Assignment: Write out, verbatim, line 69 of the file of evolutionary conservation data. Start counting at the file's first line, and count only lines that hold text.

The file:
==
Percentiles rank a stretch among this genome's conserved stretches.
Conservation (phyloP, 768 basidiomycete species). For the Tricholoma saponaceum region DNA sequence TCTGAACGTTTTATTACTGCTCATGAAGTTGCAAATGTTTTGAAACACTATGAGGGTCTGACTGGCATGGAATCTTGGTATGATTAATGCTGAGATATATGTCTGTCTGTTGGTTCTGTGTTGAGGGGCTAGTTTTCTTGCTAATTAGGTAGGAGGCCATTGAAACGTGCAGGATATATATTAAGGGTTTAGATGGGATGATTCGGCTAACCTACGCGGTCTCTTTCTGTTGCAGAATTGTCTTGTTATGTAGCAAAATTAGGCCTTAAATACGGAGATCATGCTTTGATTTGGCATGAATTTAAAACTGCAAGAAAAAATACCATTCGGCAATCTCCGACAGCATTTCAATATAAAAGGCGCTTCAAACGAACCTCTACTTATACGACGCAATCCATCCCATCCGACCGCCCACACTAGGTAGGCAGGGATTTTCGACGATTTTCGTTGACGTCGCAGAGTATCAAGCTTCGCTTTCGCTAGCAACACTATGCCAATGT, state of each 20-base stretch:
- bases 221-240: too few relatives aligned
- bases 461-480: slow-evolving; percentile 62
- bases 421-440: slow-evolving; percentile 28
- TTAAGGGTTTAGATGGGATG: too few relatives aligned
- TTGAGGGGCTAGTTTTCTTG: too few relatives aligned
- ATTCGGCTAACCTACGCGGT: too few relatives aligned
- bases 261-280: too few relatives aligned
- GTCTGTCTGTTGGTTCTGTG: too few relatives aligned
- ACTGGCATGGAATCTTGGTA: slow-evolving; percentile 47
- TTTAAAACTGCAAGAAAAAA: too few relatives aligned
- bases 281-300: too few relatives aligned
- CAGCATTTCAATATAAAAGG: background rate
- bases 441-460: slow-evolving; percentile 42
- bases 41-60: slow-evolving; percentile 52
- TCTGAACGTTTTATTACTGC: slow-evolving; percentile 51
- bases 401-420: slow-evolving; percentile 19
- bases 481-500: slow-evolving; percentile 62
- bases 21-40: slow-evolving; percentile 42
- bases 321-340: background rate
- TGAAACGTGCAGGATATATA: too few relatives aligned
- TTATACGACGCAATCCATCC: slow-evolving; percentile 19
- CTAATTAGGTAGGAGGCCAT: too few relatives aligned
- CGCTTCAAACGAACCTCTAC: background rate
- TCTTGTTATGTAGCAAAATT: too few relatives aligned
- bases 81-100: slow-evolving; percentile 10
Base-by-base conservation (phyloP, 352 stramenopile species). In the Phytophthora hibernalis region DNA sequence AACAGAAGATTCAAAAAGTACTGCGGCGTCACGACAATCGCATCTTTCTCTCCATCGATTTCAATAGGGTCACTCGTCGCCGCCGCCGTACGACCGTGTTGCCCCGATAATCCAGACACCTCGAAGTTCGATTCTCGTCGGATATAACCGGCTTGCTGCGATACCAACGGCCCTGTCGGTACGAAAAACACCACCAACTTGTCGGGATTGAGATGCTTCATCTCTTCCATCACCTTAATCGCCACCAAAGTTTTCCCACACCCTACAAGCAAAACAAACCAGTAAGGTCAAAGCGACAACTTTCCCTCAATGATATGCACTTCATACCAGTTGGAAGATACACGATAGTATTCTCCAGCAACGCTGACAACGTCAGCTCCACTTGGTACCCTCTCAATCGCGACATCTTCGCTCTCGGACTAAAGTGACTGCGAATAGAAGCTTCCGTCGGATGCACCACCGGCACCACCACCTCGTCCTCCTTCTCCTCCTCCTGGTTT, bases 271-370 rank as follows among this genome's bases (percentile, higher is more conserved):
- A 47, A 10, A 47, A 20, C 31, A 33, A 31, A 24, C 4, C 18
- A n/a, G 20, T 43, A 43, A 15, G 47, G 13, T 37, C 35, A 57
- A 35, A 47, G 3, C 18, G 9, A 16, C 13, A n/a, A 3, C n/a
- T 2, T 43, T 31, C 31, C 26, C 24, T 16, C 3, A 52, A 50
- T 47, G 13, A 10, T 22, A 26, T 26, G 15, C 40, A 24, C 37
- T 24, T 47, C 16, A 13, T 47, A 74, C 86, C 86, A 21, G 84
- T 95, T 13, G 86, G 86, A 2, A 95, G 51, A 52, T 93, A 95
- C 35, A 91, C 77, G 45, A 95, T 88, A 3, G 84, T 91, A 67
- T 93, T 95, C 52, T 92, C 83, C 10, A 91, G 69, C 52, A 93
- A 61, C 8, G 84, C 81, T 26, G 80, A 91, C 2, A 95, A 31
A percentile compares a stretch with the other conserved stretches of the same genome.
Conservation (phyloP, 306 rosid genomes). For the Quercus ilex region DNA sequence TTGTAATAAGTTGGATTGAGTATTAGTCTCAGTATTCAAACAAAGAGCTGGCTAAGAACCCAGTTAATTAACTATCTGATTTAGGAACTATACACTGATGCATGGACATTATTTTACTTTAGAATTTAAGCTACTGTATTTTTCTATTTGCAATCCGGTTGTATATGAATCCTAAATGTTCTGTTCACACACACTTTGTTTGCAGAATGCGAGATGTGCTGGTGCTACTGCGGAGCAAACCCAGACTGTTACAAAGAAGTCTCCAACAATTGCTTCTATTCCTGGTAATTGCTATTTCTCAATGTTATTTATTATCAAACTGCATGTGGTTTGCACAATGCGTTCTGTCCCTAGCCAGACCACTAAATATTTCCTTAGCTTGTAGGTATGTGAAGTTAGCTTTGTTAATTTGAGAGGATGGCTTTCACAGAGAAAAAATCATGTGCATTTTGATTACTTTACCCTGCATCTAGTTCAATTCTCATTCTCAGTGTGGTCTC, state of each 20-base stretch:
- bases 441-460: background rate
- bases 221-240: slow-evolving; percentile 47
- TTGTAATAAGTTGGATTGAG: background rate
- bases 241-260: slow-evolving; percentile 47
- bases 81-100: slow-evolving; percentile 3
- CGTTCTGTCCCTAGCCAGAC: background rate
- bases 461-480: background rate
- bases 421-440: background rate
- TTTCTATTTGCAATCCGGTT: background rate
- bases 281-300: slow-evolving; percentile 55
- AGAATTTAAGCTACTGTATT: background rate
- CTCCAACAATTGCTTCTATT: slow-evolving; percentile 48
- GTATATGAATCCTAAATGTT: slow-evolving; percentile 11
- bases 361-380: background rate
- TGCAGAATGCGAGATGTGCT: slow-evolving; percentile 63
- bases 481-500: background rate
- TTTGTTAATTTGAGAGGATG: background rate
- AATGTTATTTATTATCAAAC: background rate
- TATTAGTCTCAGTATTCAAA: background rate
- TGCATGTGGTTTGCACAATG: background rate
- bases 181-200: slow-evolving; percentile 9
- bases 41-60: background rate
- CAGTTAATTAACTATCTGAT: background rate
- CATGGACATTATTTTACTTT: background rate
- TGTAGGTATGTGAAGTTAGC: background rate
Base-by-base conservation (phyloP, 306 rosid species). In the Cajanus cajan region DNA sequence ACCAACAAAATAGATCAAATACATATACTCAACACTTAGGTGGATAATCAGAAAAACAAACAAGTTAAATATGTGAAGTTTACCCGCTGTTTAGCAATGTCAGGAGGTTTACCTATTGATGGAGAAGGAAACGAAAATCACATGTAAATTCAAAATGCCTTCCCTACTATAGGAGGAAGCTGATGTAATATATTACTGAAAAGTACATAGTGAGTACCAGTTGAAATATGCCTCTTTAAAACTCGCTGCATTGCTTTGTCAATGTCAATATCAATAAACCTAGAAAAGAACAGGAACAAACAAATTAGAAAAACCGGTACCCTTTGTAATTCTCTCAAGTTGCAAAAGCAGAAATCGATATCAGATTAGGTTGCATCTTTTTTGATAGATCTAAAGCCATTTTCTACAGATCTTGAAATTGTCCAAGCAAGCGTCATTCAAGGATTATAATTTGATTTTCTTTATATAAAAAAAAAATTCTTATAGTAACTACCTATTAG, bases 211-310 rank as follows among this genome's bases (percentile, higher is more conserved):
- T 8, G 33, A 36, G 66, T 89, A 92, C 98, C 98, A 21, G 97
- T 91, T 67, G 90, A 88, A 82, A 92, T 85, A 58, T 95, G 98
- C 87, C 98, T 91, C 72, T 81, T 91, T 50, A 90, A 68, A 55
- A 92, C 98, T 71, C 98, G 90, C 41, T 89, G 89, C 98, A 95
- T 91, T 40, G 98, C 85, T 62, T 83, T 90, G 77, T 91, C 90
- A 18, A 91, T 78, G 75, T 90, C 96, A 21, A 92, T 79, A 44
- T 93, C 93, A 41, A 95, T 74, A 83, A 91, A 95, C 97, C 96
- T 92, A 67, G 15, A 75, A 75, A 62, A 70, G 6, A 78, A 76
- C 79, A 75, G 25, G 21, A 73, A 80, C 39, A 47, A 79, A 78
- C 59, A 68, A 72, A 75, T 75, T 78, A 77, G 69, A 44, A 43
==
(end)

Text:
- C 87, C 98, T 91, C 72, T 81, T 91, T 50, A 90, A 68, A 55